Monday, January 22, 2018


Adults habitually ask young children who they've just met about their favorite part of school, to which the stereotypical response is, "Recess." That was my response right through elementary school and would have likely continued to be my answer had such a thing as "recess" existed in middle and high school. Of course, the adults never accept that answer, clarifying, "I mean, what is your favorite subject in school," because, duh, if adults remember anything about school it's that recess is the best part of everyone's day.

I suppose there may be some kids who would choose, say, science class or choir or math over recess, but they stand out as the exceptions that prove the rule. After all, recess represents freedom and who doesn't choose freedom?

When people ask children from Woodland Park that question, however, recess is never the answer. That's because we don't have recess, or rather, ninety-percent of our time together would qualify as "recess" in a normal school. When ask, these kids might answer, "The water pump" or "play dough" or "painting" or "building with blocks." Some might mention the songs we sing or their friends or even "Teacher Tom."

Humans were made for freedom, we chose it whenever it's offered and rebel when there's not enough of it. None of us like to be told what to do, no matter or age. That's because every second we spend doing what others expect of us, is a second we spend not asking and answering our own questions about our world, which is part of our biological imperative to educate ourselves.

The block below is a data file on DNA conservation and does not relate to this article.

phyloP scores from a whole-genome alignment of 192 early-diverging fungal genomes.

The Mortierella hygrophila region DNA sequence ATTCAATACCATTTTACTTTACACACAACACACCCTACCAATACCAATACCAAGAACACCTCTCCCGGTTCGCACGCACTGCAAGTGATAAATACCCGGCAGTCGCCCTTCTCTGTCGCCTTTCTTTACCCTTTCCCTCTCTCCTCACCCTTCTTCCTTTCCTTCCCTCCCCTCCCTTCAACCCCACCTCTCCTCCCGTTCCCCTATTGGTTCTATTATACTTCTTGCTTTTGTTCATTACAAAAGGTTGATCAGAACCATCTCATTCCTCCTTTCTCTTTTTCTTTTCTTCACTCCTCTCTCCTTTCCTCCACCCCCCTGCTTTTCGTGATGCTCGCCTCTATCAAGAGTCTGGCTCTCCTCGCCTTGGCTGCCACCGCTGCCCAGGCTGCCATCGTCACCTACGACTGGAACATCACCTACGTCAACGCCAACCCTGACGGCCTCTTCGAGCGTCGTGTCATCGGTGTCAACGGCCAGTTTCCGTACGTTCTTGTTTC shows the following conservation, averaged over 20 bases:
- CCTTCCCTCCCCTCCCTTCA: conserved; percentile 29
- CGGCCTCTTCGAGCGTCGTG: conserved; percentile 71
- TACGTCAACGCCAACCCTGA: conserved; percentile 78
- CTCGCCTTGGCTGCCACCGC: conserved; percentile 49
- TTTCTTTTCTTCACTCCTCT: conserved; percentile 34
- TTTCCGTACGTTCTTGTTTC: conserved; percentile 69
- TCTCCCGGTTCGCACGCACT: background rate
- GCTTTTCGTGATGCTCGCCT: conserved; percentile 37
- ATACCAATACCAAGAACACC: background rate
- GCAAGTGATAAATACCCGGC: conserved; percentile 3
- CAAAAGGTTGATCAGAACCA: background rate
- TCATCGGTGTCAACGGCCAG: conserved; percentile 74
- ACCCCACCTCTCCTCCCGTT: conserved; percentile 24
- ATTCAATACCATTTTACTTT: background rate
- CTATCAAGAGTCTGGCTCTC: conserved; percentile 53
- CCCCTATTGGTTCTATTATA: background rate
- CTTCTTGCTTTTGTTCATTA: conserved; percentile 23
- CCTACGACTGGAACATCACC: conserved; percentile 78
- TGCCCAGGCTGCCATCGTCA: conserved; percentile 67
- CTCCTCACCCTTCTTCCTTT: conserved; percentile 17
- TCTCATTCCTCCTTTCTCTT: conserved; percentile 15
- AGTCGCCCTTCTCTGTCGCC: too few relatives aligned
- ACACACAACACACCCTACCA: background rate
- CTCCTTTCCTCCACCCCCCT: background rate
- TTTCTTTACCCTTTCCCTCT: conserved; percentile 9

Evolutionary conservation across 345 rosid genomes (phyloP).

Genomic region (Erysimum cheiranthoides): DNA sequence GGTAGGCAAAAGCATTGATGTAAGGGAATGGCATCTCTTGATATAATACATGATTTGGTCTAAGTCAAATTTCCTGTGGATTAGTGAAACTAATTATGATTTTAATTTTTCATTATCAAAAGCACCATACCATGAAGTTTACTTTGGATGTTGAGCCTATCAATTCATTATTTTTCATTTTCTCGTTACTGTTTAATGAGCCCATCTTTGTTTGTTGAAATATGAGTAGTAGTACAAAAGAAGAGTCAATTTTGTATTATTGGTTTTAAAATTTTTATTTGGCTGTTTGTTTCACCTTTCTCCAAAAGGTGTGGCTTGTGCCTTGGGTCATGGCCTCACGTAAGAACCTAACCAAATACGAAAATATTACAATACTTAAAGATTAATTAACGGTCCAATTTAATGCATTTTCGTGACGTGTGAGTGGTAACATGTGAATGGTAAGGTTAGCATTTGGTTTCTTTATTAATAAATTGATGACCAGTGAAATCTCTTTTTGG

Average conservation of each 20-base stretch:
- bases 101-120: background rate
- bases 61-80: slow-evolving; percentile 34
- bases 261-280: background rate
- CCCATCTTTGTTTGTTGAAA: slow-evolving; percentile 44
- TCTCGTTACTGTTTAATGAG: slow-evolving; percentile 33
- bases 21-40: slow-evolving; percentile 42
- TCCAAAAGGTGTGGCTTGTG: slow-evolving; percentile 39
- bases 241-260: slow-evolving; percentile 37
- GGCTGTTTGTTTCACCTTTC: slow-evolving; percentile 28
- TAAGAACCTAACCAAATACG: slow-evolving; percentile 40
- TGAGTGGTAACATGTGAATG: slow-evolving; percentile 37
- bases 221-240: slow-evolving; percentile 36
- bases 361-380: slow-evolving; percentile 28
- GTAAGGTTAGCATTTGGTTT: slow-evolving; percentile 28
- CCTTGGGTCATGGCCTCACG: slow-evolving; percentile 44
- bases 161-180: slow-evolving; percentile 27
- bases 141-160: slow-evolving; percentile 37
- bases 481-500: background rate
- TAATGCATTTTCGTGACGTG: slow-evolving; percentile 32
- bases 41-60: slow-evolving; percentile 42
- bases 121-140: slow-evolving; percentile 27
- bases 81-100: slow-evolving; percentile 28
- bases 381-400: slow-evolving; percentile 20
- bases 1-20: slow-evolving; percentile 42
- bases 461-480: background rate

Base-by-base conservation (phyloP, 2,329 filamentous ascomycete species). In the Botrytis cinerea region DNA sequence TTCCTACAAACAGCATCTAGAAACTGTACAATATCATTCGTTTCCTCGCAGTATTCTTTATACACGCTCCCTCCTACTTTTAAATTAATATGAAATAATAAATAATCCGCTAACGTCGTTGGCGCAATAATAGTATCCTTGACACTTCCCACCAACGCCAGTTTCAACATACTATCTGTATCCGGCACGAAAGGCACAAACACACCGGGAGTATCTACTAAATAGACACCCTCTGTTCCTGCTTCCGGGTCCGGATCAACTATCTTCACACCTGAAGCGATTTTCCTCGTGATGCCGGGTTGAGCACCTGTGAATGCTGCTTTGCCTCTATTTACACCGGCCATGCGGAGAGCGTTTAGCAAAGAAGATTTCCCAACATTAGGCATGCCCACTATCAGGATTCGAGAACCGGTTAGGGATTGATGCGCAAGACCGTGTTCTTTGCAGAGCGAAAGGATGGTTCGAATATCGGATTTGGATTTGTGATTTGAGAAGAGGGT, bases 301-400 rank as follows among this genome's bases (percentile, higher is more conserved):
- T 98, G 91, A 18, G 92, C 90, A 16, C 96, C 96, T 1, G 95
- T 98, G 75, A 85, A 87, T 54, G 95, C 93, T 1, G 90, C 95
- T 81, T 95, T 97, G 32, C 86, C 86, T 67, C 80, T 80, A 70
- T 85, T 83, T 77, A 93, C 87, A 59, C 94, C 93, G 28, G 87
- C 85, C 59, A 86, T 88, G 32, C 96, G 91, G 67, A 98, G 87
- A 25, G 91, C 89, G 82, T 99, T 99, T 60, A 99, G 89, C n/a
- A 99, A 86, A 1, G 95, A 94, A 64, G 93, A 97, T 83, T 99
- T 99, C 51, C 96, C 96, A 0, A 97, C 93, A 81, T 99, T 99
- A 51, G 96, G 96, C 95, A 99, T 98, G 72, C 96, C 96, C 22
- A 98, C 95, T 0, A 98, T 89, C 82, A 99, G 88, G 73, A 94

And all children know instinctively that the best way to do that is though play, which is what we do when other people aren't telling us what to do, like during recess. We all know that animals like elephants and tigers and orca whales don't develop naturally while in captivity, so how can we possibly expect our children to develop naturally when we limit their freedom to a few minutes per day of recess?

The very existence of schools, even ones like mine, is evidence that we are failing as a society because one that truly served our educational needs would be one where children (and adults for that matter) were free to pursue their education without the compulsion that characterizes our institutions. In a heathy society, education (i.e., play) would be incorporated into our lives as naturally as it is into the lives of animals that live wild.

When children say that recess is their favorite part of the day they are expressing this great truth, one that emerges directly from their human souls that always yearn to be free.

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